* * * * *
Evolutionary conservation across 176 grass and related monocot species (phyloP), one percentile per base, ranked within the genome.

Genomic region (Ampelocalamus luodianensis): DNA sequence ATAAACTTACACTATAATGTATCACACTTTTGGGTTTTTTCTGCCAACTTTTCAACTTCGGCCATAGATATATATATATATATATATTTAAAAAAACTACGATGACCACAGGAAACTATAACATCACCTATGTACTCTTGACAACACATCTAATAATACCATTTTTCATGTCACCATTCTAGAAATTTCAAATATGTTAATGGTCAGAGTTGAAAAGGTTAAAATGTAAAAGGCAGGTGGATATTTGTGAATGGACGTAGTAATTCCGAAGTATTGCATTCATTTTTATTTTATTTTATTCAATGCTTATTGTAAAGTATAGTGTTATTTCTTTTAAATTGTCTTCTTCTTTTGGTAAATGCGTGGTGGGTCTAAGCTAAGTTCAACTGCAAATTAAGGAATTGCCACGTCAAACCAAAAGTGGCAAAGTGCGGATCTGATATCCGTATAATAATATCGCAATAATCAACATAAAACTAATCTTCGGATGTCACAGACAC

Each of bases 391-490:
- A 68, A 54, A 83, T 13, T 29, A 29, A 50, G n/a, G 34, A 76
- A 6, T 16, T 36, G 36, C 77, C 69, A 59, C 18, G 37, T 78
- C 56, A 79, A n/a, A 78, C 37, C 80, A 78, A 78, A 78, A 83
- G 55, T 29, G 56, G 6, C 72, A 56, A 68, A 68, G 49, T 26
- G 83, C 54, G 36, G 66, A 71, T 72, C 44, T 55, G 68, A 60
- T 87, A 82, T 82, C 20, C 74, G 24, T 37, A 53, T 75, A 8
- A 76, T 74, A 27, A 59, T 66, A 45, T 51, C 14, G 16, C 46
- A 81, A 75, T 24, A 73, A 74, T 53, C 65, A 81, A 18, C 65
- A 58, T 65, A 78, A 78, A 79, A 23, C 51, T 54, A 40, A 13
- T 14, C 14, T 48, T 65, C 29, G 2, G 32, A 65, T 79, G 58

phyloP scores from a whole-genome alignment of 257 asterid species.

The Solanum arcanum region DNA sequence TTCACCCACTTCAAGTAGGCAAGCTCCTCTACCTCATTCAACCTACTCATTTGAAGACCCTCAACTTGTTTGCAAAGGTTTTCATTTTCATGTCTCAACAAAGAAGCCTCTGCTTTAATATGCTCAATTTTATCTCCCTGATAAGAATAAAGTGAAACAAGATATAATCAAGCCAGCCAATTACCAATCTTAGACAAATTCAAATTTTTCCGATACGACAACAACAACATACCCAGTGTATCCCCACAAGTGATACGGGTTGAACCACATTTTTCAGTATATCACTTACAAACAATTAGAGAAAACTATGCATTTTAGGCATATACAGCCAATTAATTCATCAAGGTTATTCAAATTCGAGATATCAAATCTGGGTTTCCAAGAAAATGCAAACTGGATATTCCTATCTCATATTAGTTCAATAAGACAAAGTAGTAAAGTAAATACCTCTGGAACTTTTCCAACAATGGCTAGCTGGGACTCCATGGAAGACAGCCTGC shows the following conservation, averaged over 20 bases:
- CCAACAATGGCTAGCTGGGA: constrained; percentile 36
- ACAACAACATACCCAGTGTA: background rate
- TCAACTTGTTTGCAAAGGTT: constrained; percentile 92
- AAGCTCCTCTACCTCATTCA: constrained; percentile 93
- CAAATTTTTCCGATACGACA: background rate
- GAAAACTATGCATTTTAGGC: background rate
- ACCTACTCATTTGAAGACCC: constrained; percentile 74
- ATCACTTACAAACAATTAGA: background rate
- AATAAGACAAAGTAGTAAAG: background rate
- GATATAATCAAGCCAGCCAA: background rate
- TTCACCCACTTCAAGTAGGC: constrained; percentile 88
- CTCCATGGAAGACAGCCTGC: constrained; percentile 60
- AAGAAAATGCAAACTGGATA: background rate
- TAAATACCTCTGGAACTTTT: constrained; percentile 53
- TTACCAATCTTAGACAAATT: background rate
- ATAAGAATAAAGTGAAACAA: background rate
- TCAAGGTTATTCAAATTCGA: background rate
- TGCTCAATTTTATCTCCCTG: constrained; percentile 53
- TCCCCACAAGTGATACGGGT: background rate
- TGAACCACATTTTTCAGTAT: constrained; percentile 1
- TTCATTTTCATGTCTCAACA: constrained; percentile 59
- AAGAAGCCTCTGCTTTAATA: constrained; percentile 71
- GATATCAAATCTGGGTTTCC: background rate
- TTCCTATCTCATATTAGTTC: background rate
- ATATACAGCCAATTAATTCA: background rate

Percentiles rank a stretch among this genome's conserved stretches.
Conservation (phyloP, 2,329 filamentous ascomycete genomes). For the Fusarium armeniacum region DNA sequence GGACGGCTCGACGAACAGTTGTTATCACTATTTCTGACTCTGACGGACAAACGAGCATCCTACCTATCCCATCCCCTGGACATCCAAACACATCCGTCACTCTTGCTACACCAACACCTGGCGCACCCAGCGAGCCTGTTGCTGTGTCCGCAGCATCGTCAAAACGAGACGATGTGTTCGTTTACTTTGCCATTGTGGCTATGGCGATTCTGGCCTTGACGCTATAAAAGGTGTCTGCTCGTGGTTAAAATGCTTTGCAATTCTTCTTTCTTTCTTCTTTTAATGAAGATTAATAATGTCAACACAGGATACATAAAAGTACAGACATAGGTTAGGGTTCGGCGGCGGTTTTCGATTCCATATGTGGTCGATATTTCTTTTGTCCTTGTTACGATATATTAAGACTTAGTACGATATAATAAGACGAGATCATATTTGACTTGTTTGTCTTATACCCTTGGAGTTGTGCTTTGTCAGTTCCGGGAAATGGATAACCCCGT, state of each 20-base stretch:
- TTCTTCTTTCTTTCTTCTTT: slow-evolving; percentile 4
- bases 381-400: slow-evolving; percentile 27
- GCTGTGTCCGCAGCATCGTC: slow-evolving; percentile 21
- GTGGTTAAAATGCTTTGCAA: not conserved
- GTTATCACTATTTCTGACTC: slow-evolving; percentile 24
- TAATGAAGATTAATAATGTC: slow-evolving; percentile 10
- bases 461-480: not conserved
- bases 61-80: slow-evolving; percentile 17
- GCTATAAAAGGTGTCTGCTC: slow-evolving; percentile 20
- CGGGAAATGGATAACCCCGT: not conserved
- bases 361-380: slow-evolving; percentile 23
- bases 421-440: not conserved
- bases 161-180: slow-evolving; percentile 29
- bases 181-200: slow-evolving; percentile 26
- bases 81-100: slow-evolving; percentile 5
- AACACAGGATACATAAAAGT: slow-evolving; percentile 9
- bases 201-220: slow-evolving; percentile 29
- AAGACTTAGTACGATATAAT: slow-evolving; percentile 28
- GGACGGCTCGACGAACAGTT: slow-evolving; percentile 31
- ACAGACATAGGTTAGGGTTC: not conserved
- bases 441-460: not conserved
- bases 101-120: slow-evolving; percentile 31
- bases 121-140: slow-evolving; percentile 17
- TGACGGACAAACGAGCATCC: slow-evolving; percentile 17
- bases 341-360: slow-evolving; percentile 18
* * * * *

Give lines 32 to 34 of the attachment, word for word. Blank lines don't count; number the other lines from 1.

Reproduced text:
- TCAAGGTTATTCAAATTCGA: background rate
- TGCTCAATTTTATCTCCCTG: constrained; percentile 53
- TCCCCACAAGTGATACGGGT: background rate